Real Talk

Trigger Warnings for rape culture.

Let’s talk about rape culture!

Now that we’ve weeded out everyone who won’t listen anyway, let’s get real.

Some people get defensive when you say “rape culture”. There are lots of reasons for that almost exclusively rooted in denial, but I have noticed that those people deliberately misunderstand the term. They think we’re only talking about rape. LOL. The rest of us understand we’re talking about a culture that results in rape. But “Conditioning Girl Children to Believe Their Bodies Don’t Belong to Them Culture” doesn’t roll off the tongue, does it?

I’m going to start this by telling you a truth. I’ve never been raped.

Age 5. I decide to cut my morning routine short and skip wearing underwear under my polka dotted circle skirt. Someone in my family notices and next thing I know, I’m “playfully” hauled over my step-father’s shoulder while everyone in the house has a turn at pinching my bare bottom to make fun of me. My face is hot with shame and tears and I feel sick inside, while the adults around me probably feel like it’s a “fun” and “joking” way to teach me a lesson about how to dress.  And to be fair, it worked. To this day, I feel sick if I don’t wear underwear under my clothing. Years later I was sleeping with a man who insisted I at least “try” to sleep naked because it was “so much better.” I woke every hour with panic attacks until I put clothes back on. He never really understood, but he never asked me to sleep naked again. I called it a win.

Preschool. My birthday is in November so I’m half a year ahead of everyone else and bigger. The hyperactive little boy with socialization problems jumps on my back while I’m crouched over on the playground. I stand abruptly, throwing him off, and he lands in the monkey bars, earning a few bruises and wailing like I beat him with a tire iron. I’m forced to stand with my nose in the corner for hurting him. My mother is coming to volunteer at the school that day and I stand rigid with fear that she’ll see I got into trouble. It crosses my mind that this is an injustice, but not that I should try to explain myself.

First Grade. Our classroom is divided into play stations and I am at the Doctor station with a group of children. They want me to be the patient. I say no, but they insist by holding me down while they “examine” me. There’s a scream locked inside my chest that I can’t quite get out. I feel paralyzed as I look past their looming little faces at my teacher, staring at me impassively while I squirm and cry.  I never truly trust an adult with my physical safety after that.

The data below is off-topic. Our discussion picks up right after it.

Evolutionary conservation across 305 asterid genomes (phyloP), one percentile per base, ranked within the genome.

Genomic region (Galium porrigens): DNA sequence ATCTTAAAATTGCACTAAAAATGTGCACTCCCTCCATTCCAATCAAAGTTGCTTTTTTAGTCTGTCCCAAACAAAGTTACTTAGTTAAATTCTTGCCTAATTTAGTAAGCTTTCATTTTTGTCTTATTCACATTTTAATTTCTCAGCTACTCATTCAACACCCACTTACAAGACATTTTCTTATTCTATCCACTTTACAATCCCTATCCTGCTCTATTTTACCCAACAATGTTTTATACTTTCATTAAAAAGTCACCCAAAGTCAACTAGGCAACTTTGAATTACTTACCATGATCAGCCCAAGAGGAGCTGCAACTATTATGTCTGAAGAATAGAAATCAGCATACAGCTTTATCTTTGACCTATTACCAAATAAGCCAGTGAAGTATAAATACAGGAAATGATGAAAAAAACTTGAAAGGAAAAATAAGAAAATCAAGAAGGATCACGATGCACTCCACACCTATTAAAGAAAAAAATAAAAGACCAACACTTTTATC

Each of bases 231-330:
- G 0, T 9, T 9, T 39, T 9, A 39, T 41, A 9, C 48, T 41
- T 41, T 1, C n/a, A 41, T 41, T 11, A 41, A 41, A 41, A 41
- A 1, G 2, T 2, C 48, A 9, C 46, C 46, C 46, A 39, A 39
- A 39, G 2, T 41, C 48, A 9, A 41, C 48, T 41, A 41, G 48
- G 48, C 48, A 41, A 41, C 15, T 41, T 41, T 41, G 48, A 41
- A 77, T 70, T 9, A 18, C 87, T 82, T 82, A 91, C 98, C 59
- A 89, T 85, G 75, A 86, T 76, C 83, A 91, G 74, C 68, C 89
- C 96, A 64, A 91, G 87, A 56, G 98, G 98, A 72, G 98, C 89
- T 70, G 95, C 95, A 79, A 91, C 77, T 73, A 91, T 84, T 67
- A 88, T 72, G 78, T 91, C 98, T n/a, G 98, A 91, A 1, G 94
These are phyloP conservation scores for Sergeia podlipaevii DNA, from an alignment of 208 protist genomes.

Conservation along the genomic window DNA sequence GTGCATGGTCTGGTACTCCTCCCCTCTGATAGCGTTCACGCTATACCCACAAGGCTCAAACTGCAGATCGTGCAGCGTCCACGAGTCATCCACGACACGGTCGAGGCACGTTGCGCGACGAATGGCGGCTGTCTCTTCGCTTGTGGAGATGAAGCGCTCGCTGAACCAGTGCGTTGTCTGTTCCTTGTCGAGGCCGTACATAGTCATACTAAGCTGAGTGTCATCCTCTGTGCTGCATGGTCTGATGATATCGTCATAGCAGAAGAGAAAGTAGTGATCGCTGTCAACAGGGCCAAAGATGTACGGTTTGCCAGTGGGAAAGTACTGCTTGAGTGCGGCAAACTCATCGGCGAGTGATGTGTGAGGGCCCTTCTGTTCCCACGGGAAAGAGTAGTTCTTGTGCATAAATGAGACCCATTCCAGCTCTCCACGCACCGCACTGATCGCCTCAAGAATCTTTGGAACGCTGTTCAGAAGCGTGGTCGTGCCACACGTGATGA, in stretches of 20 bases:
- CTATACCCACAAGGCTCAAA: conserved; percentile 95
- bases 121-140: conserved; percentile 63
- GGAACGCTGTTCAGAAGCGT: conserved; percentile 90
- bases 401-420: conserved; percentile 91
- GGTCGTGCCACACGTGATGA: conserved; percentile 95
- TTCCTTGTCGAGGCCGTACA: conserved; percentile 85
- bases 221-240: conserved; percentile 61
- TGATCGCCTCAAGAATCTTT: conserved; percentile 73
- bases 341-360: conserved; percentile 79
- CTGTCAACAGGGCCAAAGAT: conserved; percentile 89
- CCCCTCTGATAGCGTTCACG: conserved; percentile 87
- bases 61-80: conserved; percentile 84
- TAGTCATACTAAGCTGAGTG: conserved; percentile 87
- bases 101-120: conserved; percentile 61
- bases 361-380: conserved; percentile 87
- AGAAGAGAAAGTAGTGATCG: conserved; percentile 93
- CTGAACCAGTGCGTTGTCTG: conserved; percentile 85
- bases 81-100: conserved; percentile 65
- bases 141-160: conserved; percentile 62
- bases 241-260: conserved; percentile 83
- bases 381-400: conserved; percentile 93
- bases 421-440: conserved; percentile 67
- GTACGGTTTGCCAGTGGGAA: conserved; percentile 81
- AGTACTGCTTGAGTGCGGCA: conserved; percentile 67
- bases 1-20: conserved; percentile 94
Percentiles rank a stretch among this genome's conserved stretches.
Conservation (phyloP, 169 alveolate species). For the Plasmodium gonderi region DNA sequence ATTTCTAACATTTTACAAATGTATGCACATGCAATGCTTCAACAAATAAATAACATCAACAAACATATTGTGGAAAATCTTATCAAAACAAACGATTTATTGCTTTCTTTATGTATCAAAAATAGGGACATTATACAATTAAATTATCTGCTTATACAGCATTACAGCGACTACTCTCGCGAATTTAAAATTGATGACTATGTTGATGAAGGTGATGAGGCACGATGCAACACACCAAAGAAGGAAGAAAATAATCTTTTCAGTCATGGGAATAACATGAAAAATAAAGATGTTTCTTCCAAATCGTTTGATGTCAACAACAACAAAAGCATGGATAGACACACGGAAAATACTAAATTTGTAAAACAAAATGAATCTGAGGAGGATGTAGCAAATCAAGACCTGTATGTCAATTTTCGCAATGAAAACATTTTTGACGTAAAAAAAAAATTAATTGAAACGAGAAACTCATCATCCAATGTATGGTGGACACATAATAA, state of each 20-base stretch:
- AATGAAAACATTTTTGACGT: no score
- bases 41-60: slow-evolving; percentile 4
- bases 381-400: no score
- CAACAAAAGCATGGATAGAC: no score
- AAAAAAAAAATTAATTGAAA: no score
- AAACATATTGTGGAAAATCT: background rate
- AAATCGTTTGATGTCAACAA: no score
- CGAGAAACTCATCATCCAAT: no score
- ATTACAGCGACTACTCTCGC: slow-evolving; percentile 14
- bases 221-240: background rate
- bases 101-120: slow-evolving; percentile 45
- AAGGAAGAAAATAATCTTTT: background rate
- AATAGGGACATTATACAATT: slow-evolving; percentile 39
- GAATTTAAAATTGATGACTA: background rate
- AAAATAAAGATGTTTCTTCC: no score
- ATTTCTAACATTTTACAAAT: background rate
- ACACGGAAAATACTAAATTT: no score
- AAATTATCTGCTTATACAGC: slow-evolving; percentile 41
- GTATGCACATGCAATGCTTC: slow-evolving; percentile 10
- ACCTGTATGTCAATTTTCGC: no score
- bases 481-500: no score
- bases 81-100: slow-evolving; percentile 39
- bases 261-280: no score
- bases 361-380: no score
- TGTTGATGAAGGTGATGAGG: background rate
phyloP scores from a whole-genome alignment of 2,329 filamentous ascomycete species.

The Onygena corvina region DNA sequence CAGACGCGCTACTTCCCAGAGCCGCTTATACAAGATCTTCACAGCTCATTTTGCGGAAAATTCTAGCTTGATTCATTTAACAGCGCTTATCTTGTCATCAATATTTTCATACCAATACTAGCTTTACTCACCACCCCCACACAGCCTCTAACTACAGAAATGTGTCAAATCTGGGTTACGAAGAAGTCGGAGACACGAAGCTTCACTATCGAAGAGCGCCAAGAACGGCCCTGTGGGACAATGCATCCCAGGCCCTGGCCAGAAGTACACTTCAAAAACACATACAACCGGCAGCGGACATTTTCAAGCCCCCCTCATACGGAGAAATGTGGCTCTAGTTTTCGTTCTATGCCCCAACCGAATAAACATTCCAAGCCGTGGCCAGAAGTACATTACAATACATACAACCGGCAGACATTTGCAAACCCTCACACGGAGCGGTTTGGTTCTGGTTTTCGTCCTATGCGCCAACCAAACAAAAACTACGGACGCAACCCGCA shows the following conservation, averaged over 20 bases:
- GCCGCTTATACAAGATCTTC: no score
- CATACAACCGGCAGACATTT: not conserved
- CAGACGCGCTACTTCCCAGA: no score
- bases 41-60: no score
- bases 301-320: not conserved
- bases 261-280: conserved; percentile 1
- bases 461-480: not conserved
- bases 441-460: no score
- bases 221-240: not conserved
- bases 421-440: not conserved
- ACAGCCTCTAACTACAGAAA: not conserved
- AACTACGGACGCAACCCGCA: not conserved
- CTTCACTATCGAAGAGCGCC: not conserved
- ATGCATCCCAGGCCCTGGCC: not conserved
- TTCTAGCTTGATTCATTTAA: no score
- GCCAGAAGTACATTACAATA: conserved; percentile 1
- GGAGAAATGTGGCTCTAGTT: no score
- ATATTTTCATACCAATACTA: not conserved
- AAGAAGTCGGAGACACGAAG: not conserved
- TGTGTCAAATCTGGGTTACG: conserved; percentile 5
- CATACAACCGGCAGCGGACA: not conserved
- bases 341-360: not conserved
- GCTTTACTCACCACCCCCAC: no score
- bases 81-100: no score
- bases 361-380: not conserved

Age 6 through 9. I want to spend time with my parents on their big bed on Saturday mornings while they drink coffee and read the newspaper. I’d just been made a big sister, we’re constantly moving and I’m a lonely kid. But the price is I have to submit to tickling that extends long past the point where I say, “Stop.” But I’m laughing, so I don’t really mean it, right? All in good fun. Nobody gets hurt. Except 30 years later when I tried to explain to my then-husband why I loathed being tickled and finally blurted out, “Because it’s like being raped only you’re forced to laugh!” He thought I was accusing him of rape. It’s unfair to rape victims and I hated using that analogy, but he literally could NOT understand why I’d hate to laugh. I don’t hate to laugh, but I hate being tickled. He never really made the connection, but his feelings were hurt so badly he never tried to tickle me again. I called it a win.

Third grade. Walking home from school and the cool boy who lives down the street follows me. I’ve wanted to be his friend for a long time, but he never notices me. He wants to tell me something. I slow down to let him catch up, he steps too close. I back away but he has to tell me a “secret”. We were alone on a suburban street, but I so desperately want him to like me. He leans in, grabs my face and plants a painful kiss on my mouth. I jerk away, run home and never tell anyone, strangely shamed. Just like I never told anyone when my best friend’s older brother jumped on top of me at a sleep over (where I screamed and promptly threw him off). I learned not to want the cool, older boys’ friendship anymore, though.